Use in LIVESTOCK: Not directly, only in some essential oils
Use in HORSES: Not directly, only in some essential oils
Use in DOGS & CATS: Not directly, only in some essential oils
Use in human medicine: Yes, as additive in the food industry, e.g. for preventing microbial contamination
Use in public/domestic hygiene: ?
Use in agriculture: Yes, very scarce
Reported in livestock & horses: NO
Reported in pets: NO
Reported in other uses: NO
Carvacrol is an aliphatic terpene naturally produced by numerous plants. It is one of the major components in the essential oils of thyme, marjoram and savory.
Carvacrol is an optic isomer from thymol, i.e. it has the same chemical formula but with a different spatial structure. Many plants that contain thymol contain also carvacrol.
Carvacrol has antimicrobial and gungicidal properties, which explain its abundant use as a natural preservative in food and personal care products (e.g. toothpaste, mouth rinses, etc).
To our knowledge it is not used directly in commercial veterinary antiparasitics. It is used in bees against Varroa mites. Experimental studies have shown efficacy against certain poultry mites (Dermanyssus gallinae).
Carvacrol shares two features with many other natural insecticides: it is rather volatile and is unstable when exposed to sunlight. Consequently its effect in animals exposed to sunlight is very short: a few days or even only a few hours. This means that protection of the treated animals against re-infestations (residual effect) is virtually inexistent. This is particularly unfavorable for livestock that would need to be treated very frequently. However, for the same reason they do not leave chemical residues in food commodities (meat, milk, eggs, etc.), which is a benefit sought by organic producers.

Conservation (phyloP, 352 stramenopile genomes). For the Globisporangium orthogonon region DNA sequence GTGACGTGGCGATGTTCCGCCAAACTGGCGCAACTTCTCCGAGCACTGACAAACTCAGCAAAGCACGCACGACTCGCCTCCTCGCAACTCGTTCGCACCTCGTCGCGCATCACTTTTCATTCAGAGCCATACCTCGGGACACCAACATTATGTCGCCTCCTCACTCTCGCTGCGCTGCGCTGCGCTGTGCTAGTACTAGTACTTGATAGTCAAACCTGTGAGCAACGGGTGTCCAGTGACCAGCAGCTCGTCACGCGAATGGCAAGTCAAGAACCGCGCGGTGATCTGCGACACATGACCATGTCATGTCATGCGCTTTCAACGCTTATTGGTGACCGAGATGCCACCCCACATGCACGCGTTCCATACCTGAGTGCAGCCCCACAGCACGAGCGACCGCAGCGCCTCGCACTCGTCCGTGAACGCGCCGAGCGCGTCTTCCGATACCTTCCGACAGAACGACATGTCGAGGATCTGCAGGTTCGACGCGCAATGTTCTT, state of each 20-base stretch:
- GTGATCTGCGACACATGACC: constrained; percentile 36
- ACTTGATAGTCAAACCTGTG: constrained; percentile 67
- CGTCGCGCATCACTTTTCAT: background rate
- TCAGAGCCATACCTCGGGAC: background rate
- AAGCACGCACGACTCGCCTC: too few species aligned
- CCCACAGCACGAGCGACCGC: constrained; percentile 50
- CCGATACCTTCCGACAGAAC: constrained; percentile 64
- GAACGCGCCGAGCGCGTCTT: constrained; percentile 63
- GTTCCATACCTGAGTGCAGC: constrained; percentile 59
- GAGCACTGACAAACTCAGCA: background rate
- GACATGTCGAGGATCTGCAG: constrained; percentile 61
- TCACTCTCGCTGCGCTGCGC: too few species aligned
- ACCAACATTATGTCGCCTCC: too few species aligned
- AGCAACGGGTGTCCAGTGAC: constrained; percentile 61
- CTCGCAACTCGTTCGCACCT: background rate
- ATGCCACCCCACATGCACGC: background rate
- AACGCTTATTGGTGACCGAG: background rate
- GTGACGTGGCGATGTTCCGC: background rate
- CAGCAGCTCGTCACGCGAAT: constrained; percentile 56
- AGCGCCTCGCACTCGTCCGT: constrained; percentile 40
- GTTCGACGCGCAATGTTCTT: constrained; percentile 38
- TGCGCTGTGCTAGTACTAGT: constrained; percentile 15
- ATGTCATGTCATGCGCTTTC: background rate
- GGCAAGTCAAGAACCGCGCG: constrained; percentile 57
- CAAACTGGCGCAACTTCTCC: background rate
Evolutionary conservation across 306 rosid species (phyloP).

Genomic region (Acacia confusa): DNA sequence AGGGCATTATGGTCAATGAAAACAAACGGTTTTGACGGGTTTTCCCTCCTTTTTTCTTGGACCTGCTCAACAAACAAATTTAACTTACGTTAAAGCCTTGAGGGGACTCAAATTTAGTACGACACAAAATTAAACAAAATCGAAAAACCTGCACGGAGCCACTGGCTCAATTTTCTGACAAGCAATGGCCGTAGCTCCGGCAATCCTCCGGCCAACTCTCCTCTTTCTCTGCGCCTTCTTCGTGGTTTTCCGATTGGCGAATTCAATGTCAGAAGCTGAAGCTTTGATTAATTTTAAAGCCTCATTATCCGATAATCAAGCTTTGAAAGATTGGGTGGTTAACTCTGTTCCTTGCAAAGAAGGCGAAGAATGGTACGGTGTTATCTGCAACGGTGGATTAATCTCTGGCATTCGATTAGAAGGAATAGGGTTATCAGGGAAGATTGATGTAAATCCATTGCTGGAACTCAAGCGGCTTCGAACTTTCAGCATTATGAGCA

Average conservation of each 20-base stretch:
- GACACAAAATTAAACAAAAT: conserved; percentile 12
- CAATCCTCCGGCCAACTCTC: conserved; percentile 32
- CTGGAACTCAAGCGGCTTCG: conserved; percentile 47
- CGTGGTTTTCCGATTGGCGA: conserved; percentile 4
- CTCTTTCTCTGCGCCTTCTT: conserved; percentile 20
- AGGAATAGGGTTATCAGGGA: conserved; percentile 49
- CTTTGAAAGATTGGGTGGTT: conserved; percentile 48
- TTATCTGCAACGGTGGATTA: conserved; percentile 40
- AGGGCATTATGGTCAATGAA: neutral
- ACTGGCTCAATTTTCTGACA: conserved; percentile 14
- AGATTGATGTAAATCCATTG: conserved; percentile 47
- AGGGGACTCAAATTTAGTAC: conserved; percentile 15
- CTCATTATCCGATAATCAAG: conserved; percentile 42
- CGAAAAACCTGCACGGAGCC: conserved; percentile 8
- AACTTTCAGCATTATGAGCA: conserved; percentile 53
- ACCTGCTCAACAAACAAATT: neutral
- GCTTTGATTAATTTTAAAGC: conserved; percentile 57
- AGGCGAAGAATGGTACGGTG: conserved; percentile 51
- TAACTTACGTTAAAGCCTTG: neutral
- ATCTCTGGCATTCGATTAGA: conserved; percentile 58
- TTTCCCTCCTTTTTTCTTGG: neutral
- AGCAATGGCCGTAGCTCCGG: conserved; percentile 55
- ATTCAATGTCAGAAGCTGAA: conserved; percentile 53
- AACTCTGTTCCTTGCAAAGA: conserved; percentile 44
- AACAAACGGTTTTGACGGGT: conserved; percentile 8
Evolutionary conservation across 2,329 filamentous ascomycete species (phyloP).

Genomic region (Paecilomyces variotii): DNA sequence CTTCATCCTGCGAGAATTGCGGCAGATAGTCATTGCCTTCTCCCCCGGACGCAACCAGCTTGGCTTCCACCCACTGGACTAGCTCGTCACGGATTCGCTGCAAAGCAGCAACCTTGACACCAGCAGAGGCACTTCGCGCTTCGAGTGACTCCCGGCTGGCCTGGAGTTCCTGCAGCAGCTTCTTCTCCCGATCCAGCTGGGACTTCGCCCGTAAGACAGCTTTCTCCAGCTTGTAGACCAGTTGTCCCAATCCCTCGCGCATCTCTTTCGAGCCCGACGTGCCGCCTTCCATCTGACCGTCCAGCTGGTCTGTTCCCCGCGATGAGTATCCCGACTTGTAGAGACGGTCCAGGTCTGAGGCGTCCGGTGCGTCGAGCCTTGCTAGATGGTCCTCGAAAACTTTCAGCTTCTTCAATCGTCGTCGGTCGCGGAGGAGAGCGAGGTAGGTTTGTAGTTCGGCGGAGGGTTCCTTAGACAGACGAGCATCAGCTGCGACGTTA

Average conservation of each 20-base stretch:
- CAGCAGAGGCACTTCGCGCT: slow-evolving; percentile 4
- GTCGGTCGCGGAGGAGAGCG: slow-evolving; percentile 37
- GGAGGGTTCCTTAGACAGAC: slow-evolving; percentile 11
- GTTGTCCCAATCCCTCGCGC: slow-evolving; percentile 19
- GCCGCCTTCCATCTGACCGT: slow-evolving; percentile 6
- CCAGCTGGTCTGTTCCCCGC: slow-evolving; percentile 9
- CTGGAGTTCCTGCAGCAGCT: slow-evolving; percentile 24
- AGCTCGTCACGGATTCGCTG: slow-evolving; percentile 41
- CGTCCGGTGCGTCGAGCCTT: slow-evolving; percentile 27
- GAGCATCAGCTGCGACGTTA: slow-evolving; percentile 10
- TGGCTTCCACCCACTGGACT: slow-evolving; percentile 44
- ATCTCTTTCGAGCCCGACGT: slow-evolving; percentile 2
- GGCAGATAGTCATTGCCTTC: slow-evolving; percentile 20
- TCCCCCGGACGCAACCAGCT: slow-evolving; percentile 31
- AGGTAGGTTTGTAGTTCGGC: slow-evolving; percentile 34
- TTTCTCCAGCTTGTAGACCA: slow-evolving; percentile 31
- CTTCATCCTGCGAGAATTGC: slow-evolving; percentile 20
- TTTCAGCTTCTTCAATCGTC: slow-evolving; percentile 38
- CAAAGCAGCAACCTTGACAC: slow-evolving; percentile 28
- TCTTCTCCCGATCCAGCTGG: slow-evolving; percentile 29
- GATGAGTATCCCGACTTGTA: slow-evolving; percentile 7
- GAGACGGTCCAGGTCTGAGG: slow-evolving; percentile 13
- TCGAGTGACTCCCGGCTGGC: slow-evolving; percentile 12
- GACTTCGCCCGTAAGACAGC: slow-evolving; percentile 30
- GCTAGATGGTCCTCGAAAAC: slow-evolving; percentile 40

Another disadvantage of many "natural products" extracted from plants is that quality (and thus efficacy) may vary, even if used following the label instructions, because producing extracts from heterogeneous plant materials is often less reliable than chemical synthesis.
Finally it must be said that in many countries registration of so-called "natural products" does not need a (serious) proof of efficacy, quality and safety as pesticides or veterinary medicines. This means that many such products have not been seriously tested in clinical trials in the field and consequently their efficacy and/or safety may not be granted. For such products, getting a market authorization does not need a substantial investment, which explains why there are so many brands in most countries.
- Click here to view the list of all technical summaries of natural antiparasitic active ingredients in this site.
- Click here to view the list of all technical summaries of antiparasitic active ingredients in this site.
- Click here to visit the article on medicinal plants with antiparasitic properties in this site.